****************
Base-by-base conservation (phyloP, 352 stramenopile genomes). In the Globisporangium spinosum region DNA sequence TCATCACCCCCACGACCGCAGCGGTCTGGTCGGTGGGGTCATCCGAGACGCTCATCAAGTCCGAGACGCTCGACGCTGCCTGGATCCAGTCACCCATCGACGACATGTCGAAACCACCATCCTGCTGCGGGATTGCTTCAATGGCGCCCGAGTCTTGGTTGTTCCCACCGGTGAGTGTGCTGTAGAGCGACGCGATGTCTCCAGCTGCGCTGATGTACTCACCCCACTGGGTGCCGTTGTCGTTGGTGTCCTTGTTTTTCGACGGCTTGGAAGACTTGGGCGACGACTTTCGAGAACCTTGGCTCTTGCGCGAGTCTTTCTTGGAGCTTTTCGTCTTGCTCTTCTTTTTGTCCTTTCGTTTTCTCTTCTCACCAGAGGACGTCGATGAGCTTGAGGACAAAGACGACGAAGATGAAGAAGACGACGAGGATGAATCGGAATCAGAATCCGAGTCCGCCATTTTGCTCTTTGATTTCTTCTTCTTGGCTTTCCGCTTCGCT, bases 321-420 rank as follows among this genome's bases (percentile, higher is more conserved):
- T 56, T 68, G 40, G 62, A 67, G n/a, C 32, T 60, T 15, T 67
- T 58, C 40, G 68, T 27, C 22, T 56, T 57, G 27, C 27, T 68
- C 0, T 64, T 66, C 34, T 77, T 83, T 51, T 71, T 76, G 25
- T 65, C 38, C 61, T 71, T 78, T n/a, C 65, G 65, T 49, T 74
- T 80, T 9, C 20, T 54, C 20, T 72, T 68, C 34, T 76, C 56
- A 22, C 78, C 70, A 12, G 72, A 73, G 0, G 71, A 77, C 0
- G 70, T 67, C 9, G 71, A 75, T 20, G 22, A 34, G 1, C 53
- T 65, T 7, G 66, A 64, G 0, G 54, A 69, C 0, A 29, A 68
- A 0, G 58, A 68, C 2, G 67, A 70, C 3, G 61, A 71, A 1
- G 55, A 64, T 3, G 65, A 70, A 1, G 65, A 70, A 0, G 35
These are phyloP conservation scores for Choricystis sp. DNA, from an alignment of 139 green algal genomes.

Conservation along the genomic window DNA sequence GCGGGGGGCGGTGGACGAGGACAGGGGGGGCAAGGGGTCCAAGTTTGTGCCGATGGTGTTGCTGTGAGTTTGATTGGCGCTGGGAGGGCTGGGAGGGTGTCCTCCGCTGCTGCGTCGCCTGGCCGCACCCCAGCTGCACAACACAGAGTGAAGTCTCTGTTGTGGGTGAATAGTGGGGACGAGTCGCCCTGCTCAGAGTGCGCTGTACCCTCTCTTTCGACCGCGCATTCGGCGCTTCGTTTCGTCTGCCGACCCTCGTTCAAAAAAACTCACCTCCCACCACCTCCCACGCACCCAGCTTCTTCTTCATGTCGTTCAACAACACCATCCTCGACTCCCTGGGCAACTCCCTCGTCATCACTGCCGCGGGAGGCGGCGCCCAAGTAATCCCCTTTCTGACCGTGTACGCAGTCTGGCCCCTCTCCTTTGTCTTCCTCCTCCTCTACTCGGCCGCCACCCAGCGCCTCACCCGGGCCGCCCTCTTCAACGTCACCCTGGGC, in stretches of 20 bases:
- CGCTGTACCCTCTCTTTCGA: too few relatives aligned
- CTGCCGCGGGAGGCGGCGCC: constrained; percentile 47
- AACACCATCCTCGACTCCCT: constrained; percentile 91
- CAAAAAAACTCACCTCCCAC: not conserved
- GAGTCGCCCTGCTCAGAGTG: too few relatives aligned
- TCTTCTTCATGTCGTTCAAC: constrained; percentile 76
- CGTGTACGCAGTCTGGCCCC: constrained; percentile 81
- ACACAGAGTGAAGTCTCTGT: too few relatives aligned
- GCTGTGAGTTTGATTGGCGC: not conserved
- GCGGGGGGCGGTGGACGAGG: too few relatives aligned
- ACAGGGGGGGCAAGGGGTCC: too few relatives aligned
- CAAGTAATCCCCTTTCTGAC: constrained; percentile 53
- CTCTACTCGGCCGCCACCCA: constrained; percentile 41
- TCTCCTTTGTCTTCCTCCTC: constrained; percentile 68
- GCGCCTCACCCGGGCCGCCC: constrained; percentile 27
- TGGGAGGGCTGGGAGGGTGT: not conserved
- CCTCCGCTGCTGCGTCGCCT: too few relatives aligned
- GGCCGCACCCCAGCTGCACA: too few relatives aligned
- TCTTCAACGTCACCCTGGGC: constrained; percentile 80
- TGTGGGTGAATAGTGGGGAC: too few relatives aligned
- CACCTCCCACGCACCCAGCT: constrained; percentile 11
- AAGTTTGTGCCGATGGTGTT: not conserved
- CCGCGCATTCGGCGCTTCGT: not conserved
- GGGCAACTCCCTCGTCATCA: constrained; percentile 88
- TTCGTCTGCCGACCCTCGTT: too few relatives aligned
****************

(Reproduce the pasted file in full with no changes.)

Base-by-base conservation (phyloP, 352 stramenopile genomes). In the Globisporangium spinosum region DNA sequence TCATCACCCCCACGACCGCAGCGGTCTGGTCGGTGGGGTCATCCGAGACGCTCATCAAGTCCGAGACGCTCGACGCTGCCTGGATCCAGTCACCCATCGACGACATGTCGAAACCACCATCCTGCTGCGGGATTGCTTCAATGGCGCCCGAGTCTTGGTTGTTCCCACCGGTGAGTGTGCTGTAGAGCGACGCGATGTCTCCAGCTGCGCTGATGTACTCACCCCACTGGGTGCCGTTGTCGTTGGTGTCCTTGTTTTTCGACGGCTTGGAAGACTTGGGCGACGACTTTCGAGAACCTTGGCTCTTGCGCGAGTCTTTCTTGGAGCTTTTCGTCTTGCTCTTCTTTTTGTCCTTTCGTTTTCTCTTCTCACCAGAGGACGTCGATGAGCTTGAGGACAAAGACGACGAAGATGAAGAAGACGACGAGGATGAATCGGAATCAGAATCCGAGTCCGCCATTTTGCTCTTTGATTTCTTCTTCTTGGCTTTCCGCTTCGCT, bases 321-420 rank as follows among this genome's bases (percentile, higher is more conserved):
- T 56, T 68, G 40, G 62, A 67, G n/a, C 32, T 60, T 15, T 67
- T 58, C 40, G 68, T 27, C 22, T 56, T 57, G 27, C 27, T 68
- C 0, T 64, T 66, C 34, T 77, T 83, T 51, T 71, T 76, G 25
- T 65, C 38, C 61, T 71, T 78, T n/a, C 65, G 65, T 49, T 74
- T 80, T 9, C 20, T 54, C 20, T 72, T 68, C 34, T 76, C 56
- A 22, C 78, C 70, A 12, G 72, A 73, G 0, G 71, A 77, C 0
- G 70, T 67, C 9, G 71, A 75, T 20, G 22, A 34, G 1, C 53
- T 65, T 7, G 66, A 64, G 0, G 54, A 69, C 0, A 29, A 68
- A 0, G 58, A 68, C 2, G 67, A 70, C 3, G 61, A 71, A 1
- G 55, A 64, T 3, G 65, A 70, A 1, G 65, A 70, A 0, G 35
These are phyloP conservation scores for Choricystis sp. DNA, from an alignment of 139 green algal genomes.

Conservation along the genomic window DNA sequence GCGGGGGGCGGTGGACGAGGACAGGGGGGGCAAGGGGTCCAAGTTTGTGCCGATGGTGTTGCTGTGAGTTTGATTGGCGCTGGGAGGGCTGGGAGGGTGTCCTCCGCTGCTGCGTCGCCTGGCCGCACCCCAGCTGCACAACACAGAGTGAAGTCTCTGTTGTGGGTGAATAGTGGGGACGAGTCGCCCTGCTCAGAGTGCGCTGTACCCTCTCTTTCGACCGCGCATTCGGCGCTTCGTTTCGTCTGCCGACCCTCGTTCAAAAAAACTCACCTCCCACCACCTCCCACGCACCCAGCTTCTTCTTCATGTCGTTCAACAACACCATCCTCGACTCCCTGGGCAACTCCCTCGTCATCACTGCCGCGGGAGGCGGCGCCCAAGTAATCCCCTTTCTGACCGTGTACGCAGTCTGGCCCCTCTCCTTTGTCTTCCTCCTCCTCTACTCGGCCGCCACCCAGCGCCTCACCCGGGCCGCCCTCTTCAACGTCACCCTGGGC, in stretches of 20 bases:
- CGCTGTACCCTCTCTTTCGA: too few relatives aligned
- CTGCCGCGGGAGGCGGCGCC: constrained; percentile 47
- AACACCATCCTCGACTCCCT: constrained; percentile 91
- CAAAAAAACTCACCTCCCAC: not conserved
- GAGTCGCCCTGCTCAGAGTG: too few relatives aligned
- TCTTCTTCATGTCGTTCAAC: constrained; percentile 76
- CGTGTACGCAGTCTGGCCCC: constrained; percentile 81
- ACACAGAGTGAAGTCTCTGT: too few relatives aligned
- GCTGTGAGTTTGATTGGCGC: not conserved
- GCGGGGGGCGGTGGACGAGG: too few relatives aligned
- ACAGGGGGGGCAAGGGGTCC: too few relatives aligned
- CAAGTAATCCCCTTTCTGAC: constrained; percentile 53
- CTCTACTCGGCCGCCACCCA: constrained; percentile 41
- TCTCCTTTGTCTTCCTCCTC: constrained; percentile 68
- GCGCCTCACCCGGGCCGCCC: constrained; percentile 27
- TGGGAGGGCTGGGAGGGTGT: not conserved
- CCTCCGCTGCTGCGTCGCCT: too few relatives aligned
- GGCCGCACCCCAGCTGCACA: too few relatives aligned
- TCTTCAACGTCACCCTGGGC: constrained; percentile 80
- TGTGGGTGAATAGTGGGGAC: too few relatives aligned
- CACCTCCCACGCACCCAGCT: constrained; percentile 11
- AAGTTTGTGCCGATGGTGTT: not conserved
- CCGCGCATTCGGCGCTTCGT: not conserved
- GGGCAACTCCCTCGTCATCA: constrained; percentile 88
- TTCGTCTGCCGACCCTCGTT: too few relatives aligned